IT’S not until you’re saddled up in the passenger seat of a car steered by Team D-Max that you really appreciate the insane talent these guys have.
At the recent MY18 D-Max and MU-X launch, the team had its convoy on hand to give the media contingency a lesson on how to drift around a wet figure-eight, and how to attack a makeshift motorkhana course. And, despite the crazy manoeuvres these D-Maxes are asked to do, they are fairly standard, other than a few minor modifications: roll cages, race seats, hydraulic handbrakes, Detroit locker diffs, stiffer shock absorbers and louder exhausts.
“The D-Maxes we use in the performances get absolutely hammered,” Team D-Max Director, Wayne Boatwright, said. “They’re jumped and bumped and driven on two wheels day-in day-out and never let us down in terms of performance and reliability. In my opinion they are genuinely the toughest things on the market.”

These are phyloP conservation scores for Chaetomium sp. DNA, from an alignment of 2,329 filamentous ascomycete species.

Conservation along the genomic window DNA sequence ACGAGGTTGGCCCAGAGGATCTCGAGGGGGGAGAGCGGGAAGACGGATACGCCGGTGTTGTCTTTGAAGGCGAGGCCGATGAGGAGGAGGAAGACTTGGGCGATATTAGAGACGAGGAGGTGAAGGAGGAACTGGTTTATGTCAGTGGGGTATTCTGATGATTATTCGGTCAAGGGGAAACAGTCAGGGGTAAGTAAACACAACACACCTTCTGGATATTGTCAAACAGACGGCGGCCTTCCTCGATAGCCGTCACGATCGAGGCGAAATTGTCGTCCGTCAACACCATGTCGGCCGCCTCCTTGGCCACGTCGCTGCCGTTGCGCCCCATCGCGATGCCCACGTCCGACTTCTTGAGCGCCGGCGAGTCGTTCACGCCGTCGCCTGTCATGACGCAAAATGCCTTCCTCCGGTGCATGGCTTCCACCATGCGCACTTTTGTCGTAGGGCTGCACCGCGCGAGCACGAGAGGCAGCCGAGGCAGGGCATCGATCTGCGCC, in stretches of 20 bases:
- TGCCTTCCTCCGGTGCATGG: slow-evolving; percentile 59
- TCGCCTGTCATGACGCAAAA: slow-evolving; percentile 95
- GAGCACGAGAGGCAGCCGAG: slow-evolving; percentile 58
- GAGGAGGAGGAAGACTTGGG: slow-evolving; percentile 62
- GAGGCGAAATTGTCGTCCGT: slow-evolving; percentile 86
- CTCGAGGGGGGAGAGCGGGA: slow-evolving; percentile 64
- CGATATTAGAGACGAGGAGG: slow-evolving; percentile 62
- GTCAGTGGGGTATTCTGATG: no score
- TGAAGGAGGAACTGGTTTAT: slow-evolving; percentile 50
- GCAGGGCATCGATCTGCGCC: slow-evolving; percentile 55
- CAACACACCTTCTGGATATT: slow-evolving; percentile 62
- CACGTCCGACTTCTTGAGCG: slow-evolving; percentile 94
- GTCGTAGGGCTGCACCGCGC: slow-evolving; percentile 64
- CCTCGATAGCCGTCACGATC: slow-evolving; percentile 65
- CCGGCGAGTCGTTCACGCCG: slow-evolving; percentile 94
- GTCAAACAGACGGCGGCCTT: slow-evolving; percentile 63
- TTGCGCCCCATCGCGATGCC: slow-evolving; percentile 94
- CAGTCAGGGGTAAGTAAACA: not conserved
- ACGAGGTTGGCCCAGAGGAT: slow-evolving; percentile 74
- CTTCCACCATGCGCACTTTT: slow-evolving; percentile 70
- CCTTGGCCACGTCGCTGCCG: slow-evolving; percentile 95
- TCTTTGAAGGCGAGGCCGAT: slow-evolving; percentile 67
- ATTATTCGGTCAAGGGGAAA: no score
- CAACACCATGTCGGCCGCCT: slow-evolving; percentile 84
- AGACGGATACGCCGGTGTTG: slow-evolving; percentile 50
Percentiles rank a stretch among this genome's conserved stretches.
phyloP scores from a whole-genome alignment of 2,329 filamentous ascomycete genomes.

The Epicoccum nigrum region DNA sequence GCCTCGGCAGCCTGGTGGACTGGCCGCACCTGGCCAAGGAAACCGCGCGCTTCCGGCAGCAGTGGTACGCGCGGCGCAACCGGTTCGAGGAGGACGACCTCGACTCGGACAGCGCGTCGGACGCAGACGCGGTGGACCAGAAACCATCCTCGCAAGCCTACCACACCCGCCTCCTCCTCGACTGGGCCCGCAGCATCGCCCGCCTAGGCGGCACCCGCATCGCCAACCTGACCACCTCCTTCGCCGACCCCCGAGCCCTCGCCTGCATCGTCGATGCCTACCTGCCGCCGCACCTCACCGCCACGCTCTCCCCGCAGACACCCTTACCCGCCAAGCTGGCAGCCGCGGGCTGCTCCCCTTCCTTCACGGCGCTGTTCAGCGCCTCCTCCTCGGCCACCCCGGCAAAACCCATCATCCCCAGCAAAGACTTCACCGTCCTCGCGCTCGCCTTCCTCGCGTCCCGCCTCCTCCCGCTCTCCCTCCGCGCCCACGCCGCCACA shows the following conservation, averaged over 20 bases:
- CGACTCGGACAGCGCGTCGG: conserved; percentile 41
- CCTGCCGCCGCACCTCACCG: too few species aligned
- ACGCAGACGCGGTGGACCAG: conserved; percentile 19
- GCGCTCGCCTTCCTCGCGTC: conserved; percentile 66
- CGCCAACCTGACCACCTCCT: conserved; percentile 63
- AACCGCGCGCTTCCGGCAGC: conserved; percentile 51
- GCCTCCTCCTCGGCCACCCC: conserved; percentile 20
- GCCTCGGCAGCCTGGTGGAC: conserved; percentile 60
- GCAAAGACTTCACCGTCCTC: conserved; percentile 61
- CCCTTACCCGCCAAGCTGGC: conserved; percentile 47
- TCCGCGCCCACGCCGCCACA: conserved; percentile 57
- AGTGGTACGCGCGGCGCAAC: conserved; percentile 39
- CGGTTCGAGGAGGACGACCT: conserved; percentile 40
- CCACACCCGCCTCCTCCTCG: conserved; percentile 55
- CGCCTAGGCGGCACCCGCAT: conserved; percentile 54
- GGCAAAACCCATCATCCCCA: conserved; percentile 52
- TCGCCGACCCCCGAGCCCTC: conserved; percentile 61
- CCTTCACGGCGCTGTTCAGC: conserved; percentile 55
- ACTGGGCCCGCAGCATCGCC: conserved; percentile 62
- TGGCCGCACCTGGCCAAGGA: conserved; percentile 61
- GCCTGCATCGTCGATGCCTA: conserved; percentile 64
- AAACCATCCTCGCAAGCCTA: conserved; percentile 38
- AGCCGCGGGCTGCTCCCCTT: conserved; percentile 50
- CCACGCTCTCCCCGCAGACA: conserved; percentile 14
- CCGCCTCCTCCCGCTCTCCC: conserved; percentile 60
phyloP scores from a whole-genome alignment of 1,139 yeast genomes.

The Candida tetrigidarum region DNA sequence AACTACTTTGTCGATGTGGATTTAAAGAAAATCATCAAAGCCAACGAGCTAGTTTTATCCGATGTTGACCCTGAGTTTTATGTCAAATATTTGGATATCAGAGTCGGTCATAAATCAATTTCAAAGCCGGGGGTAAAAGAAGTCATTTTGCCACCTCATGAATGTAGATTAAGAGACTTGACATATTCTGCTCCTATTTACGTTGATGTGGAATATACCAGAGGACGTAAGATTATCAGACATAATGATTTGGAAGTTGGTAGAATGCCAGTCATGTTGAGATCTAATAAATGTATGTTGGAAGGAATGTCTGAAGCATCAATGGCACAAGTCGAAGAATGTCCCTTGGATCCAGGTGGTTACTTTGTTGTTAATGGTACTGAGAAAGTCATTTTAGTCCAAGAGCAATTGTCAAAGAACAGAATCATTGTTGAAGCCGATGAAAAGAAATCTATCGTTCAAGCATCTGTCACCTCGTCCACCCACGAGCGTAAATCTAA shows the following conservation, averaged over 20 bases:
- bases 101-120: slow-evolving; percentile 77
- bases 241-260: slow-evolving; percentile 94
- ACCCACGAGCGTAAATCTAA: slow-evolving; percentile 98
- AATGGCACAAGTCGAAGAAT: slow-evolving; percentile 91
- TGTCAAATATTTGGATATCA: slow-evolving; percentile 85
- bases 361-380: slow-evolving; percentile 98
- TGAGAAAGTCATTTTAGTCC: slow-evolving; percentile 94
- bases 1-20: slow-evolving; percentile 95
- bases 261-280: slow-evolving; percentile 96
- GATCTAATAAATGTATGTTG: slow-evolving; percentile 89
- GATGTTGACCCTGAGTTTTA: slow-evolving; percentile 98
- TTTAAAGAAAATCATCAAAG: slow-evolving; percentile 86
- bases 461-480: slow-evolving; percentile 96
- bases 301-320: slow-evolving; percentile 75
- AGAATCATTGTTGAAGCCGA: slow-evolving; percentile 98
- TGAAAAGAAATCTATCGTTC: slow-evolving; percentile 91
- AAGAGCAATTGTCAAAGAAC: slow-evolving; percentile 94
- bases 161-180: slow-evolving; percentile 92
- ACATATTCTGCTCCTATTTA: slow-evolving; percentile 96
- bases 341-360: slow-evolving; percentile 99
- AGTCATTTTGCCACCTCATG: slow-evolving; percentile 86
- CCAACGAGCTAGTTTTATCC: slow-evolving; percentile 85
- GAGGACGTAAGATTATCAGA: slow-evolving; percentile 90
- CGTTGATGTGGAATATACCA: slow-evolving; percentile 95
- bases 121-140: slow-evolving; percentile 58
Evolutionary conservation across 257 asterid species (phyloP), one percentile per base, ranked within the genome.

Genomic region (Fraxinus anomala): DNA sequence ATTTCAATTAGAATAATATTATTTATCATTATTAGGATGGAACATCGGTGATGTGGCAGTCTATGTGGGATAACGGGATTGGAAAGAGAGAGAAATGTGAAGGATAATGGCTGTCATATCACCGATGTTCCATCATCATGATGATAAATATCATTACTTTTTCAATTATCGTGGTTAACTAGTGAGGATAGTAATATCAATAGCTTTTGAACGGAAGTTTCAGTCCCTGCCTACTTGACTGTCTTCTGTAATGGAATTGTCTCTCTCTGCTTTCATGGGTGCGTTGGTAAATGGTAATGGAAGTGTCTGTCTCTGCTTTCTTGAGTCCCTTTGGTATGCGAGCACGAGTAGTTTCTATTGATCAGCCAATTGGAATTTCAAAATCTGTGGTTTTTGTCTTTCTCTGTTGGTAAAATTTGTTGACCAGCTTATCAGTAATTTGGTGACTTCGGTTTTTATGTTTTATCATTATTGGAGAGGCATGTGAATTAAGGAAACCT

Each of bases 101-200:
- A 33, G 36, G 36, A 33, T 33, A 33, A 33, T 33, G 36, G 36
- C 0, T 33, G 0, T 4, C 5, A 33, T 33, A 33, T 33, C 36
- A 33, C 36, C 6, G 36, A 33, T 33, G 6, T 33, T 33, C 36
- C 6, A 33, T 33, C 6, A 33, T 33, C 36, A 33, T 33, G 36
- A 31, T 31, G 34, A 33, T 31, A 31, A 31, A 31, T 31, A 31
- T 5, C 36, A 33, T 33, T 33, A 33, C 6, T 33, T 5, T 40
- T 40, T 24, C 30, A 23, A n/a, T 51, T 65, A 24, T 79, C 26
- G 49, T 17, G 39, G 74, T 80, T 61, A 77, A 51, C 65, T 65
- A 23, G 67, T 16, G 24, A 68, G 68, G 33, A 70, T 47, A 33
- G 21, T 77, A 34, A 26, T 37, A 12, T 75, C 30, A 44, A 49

Ramp-to-ramp jumps and precision driving – where a few millimetres separate the side mirrors – is all in a day’s work. The team also has the ‘Iron Summit’, where they drive an MU-X up and down a ramp with an incredible 100 per cent gradient (45 degrees).
However, the hardest skill to master, according to Team D-Max lead driver Jack Monkhouse, is driving a D-Max on two wheels.
“Driving on two wheels is one of the weirdest things you can do in a car. It’s crazy – you turn left to go right and right to go left, so being able to drive on two-wheels in a standard D-MAX with a car load of passengers is great fun,” Monkhouse said. “And the passenger reactions are always priceless. Most people are amazed at how much of an angle we are on.”
The elite team of drivers are recruited by invitation only, with the majority of today’s team earning their stripes in the rally industry via Motorkhana and Autocross events.
The team is on the road for a good portion of the year, wowing millions of people at city and regional shows throughout Australia. Visit www.teamdmax.com.au to find out where you can catch them next.